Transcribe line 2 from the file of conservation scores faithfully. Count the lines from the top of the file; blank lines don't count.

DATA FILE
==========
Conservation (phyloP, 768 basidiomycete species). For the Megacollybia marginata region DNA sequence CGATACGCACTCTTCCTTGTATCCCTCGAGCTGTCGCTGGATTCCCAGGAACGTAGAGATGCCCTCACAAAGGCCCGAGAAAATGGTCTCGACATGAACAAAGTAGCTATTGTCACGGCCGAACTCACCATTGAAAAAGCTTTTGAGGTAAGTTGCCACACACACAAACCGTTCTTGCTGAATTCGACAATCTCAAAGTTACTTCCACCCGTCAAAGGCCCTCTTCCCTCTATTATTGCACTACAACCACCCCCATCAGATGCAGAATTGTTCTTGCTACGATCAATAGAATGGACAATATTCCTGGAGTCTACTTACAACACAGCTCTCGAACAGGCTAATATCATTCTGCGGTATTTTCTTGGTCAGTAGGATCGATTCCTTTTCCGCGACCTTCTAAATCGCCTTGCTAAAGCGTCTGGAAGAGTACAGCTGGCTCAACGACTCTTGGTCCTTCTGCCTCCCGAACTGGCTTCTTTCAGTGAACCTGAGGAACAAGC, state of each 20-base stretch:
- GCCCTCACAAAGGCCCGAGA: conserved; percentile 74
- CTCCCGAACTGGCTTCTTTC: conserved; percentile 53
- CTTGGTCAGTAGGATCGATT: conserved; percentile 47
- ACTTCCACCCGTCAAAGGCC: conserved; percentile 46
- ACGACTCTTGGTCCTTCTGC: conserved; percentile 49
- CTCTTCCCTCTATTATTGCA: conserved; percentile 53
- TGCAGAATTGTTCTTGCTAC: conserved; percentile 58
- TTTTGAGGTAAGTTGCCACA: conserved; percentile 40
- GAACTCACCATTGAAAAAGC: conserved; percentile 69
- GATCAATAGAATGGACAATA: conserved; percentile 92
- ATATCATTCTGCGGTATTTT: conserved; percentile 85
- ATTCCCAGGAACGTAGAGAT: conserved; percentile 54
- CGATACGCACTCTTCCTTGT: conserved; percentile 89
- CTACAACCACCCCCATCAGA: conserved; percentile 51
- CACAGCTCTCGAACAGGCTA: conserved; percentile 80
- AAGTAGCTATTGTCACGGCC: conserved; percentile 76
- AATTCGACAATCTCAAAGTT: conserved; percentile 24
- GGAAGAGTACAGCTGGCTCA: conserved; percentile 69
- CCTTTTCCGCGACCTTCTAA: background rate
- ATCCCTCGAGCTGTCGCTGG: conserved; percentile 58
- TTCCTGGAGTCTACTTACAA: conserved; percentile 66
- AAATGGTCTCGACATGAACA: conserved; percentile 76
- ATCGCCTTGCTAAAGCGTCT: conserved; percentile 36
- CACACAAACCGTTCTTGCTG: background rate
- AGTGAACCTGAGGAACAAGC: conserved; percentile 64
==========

- GCCCTCACAAAGGCCCGAGA: conserved; percentile 74